What was originally supposed to be nothing more than the final appearance for the IZOD IndyCar Series in Japan; has become a tragedy, a controversy and a supposed symbol of hope to a nation that has been devastated by earthquakes, a tsunami and radiation exposure.
When it was announced that this would be the last appearance at Twin Ring Motegi, most IndyCar fans were elated. Each year, this race was a major inconvenience to the teams, a needless expense for most sponsors and a pointless television production that always threatened to set a record low for viewership.
Twin Ring Motegi was constructed on the top of a mountain in 1997. The facility gets its name due to the fact that there are two separate overlapping tracks on the premises – a road course and an oval. While driving for Pat Patrick, Adrian Fernandez won the first CART event on the 1.5-mile egg-shaped oval in April of 1998. CART ran at Motegi from 1998 through 2002. In 2003, the Indy Racing League made its first appearance. The IRL ran at Motegi each spring from 2003 through 2008, when Danica Patrick won her only IndyCar race. In 2009, the race was moved to September for reasons that are still beyond me.
Familiar names such as Michael Andretti, Kenny Bräck, Scott Sharp, Tony Kanaan, Bruno Junqueira, Scott Dixon, Helio Castroneves and Dan Wheldon have also graced the top step of the podium at Motegi, along with Ms. Patrick.
This was never an exciting race. Perhaps it was because it was always run around midnight (US time) and it was hard to stay awake. It could also be that the track produced bad racing. I’ve never understood why oval tracks that are wide and promote passing can be known for boring races, but Twin Motegi generally has. I cannot remember a single race at Motegi over the past thirteen years that held much excitement at all. At the end of each race at Motegi, I always turn off the television in the wee hours of Sunday morning, thinking I could have been sleeping. But I’ve watched every one.
When it was announced in June that this year’s race would be run on the road course instead of the oval, due to damage from the earthquake that took place on March 11 – I made the mistake of going to Twitter and expressing my displeasure that the series was losing another oval and picking up another road course. This made the balance 10-7 in favor of road courses. Silly me.
I was immediately besieged with nasty comments on Twitter by people that I normally get along with. I also received direct (private) messages via Twitter from others that at least had the good taste to not blast me in public while disagreeing with me. These weren’t people that were road course devotees. These were people claiming I was insensitive toward the Japanese people; uncaring and selfish to be worried about racing when there was something much bigger at stake here and pretty much represented everything that was bad about the human species. Hence the ongoing jokes from commenters on this site claiming that I hate Japan and am a proud supporter of Godzilla (which was one of the best I’ve read in quite a while – good one, JB).
So, for the record…I don’t hate Japan. My heart goes out to them as they try to rebuild after such devastation. My comment was simply bemoaning the fact that an oval was lost off the schedule. Had the series planned to race at the oval at Homestead and then decided to race on their road course instead – it would have gotten the same reaction. But because of the earthquake involved, I was portrayed as Archie Bunker.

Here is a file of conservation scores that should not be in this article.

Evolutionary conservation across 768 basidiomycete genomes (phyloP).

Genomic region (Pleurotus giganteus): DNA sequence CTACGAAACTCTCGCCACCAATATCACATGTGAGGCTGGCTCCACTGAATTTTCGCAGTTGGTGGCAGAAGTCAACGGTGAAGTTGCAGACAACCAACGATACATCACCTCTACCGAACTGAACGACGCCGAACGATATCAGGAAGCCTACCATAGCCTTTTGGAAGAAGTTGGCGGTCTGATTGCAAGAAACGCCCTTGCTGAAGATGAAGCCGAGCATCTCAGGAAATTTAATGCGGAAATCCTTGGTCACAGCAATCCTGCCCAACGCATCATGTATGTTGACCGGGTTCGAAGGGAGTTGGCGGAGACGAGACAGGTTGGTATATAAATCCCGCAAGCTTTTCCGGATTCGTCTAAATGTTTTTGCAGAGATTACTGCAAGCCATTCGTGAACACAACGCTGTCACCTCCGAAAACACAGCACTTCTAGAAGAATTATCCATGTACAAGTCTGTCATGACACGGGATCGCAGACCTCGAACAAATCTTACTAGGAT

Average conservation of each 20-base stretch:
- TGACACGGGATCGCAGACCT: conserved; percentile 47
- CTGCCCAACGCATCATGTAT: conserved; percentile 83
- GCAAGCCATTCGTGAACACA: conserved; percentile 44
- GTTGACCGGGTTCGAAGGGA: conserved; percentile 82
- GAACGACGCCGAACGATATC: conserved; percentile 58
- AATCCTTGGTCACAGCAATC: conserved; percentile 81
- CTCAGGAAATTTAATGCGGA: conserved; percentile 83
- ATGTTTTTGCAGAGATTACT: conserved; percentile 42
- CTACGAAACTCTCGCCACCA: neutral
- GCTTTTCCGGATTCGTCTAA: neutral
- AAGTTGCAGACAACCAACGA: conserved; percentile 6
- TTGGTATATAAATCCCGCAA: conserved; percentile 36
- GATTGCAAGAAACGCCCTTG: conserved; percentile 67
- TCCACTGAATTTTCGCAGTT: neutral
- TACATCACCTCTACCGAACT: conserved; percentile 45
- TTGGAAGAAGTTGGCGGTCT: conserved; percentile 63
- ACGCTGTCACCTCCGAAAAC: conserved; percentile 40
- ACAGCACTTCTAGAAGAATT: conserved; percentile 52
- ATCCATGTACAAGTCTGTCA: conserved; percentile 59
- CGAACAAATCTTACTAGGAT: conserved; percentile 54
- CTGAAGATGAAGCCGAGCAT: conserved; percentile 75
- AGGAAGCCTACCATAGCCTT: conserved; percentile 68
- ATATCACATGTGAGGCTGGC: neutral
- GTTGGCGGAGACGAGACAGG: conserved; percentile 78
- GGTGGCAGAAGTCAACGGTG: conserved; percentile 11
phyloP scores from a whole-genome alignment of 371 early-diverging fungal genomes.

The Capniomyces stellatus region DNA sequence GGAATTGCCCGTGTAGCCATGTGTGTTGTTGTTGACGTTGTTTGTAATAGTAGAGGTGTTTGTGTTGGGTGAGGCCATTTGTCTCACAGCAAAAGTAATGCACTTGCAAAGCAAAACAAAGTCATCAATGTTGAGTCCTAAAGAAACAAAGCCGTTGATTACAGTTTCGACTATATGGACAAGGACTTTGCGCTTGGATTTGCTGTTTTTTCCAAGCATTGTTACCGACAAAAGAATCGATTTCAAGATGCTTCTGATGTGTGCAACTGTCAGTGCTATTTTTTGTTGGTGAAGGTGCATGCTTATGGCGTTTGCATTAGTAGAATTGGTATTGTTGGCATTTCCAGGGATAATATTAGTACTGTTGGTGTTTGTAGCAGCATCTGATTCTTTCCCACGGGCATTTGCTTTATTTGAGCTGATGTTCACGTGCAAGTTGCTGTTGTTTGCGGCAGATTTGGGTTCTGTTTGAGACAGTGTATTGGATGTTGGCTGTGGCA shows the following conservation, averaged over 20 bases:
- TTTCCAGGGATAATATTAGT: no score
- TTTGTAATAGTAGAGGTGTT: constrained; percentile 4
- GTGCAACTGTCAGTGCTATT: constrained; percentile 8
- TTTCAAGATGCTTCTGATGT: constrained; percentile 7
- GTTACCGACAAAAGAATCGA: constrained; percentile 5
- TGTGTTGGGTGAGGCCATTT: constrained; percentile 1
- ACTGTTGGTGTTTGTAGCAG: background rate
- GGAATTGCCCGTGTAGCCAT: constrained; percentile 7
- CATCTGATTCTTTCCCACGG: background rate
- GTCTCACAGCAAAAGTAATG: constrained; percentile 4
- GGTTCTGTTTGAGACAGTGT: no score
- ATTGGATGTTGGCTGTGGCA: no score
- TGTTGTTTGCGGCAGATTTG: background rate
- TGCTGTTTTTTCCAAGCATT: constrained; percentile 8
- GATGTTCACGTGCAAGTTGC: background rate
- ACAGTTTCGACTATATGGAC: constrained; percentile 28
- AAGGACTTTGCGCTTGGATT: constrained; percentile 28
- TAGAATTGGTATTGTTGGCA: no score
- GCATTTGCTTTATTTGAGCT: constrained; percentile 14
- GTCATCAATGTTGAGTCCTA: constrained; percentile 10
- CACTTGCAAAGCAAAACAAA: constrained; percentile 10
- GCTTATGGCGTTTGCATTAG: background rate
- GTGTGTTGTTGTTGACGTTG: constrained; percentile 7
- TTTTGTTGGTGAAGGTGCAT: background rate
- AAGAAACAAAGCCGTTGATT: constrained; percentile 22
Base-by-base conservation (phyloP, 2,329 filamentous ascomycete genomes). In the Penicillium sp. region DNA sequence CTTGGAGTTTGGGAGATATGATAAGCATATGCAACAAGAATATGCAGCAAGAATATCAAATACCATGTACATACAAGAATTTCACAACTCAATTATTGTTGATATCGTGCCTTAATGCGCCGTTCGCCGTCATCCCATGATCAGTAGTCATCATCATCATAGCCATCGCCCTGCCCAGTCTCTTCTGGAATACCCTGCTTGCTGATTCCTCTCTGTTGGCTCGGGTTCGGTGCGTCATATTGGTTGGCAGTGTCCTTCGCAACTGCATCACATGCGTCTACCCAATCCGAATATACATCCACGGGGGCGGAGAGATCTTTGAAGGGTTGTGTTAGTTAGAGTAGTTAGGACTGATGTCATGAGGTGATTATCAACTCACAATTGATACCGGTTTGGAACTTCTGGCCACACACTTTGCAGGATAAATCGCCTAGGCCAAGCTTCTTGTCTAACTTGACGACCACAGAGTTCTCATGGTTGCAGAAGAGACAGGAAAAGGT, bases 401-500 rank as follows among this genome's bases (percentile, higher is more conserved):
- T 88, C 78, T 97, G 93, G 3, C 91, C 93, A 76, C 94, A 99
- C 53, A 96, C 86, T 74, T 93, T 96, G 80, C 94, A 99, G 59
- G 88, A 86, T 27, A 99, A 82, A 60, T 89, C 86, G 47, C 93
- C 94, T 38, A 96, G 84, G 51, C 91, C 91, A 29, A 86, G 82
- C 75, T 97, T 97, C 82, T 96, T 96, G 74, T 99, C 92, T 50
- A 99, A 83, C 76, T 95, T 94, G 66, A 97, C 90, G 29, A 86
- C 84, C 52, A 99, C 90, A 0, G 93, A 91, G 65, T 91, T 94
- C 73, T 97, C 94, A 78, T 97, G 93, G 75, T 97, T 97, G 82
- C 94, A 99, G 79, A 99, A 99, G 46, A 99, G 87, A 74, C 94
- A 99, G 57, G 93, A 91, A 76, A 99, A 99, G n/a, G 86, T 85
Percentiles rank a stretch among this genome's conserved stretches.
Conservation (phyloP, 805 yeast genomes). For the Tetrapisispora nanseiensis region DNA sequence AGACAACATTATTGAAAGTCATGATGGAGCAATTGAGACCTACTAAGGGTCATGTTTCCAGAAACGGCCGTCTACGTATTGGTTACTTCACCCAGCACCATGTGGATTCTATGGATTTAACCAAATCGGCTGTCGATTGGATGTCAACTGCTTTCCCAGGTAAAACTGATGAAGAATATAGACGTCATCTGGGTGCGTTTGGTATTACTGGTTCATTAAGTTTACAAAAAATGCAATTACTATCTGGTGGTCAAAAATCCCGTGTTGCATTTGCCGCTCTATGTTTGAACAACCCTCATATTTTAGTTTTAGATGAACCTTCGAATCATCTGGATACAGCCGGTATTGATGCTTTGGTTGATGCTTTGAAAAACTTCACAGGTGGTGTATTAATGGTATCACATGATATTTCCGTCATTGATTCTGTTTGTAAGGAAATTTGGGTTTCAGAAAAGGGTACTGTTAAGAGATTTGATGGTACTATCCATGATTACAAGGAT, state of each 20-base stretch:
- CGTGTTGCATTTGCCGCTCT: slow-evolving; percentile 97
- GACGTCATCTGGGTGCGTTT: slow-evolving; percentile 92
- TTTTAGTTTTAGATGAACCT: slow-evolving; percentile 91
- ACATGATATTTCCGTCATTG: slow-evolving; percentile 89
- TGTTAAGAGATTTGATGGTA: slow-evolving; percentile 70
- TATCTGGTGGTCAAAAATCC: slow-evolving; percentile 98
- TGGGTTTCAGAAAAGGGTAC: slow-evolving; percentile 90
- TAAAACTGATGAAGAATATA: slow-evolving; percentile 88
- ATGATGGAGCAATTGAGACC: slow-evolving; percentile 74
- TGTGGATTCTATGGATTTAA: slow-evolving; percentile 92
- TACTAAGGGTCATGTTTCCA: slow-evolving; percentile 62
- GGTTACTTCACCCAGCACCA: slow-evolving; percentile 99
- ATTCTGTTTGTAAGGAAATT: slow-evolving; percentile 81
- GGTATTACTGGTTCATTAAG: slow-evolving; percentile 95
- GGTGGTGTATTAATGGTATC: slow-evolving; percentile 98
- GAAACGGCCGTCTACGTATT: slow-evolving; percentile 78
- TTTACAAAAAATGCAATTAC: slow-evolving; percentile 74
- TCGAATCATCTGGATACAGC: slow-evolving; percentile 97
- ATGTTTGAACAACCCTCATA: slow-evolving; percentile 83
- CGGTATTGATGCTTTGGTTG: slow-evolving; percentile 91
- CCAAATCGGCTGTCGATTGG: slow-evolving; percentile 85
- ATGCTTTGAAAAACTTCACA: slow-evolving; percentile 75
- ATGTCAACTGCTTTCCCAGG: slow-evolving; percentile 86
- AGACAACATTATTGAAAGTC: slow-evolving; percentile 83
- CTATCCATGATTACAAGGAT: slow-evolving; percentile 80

Not to stir up any more controversy – but my opinion was and is that the race should have been cancelled. I’m not sure that having this race on the road course is really going to bolster the moral of the Japanese people. Under normal circumstances, this track was very difficult to get to. With damaged roads and more pressing matters, I question how well this event will be attended.
What I was hoping would happen was that another oval track be found in the US, that would be willing to hold a benefit race in its place and that all proceeds be donated to Japanese relief efforts. That obviously didn’t happen. I know if there were another oval available, the series would already be racing on it. Ovals don’t just magically appear, but that was my hope anyway.
For once, I’ll agree with Danica Patrick who expressed her concerns about going into a region exposed to radiation. Danica also publicly questioned the safety of the food and water in Japan. I’ve heard all the claims that there is more radiation in Rome than at Motegi and that over a four-day period, the teams and drivers will be subjected to the same amount of radiation received from two chest X-rays. Still, I would be very uneasy about going there. Call me ignorant and an uninformed redneck (or worse), but I would be very concerned about going. I think those that would criticize the loudest would be those that have no intention of actually setting foot over there.
Many drivers have admitted serious concerns about going, but those drivers, their teams and INDYCAR officials have made the trip regardless. I’m not sure I would be so brave. My hat is off to them.
But they will race. The track is not supposed to be a great track for passing, but that’s nothing new. From what we saw at Baltimore, Team Penske has reversed its summer swoon. I look for that momentum to continue across the globe. It would be ironic that the race that threw me into so much controversy would be the one to bring me my first correct pick so late in the season, but I would be foolish to pick anyone else on a road course that no one has raced on before. Therefore, my pick to win the final Indy Japan is Will Power, who will return stateside in the points lead – with two ovals to go. October will be good.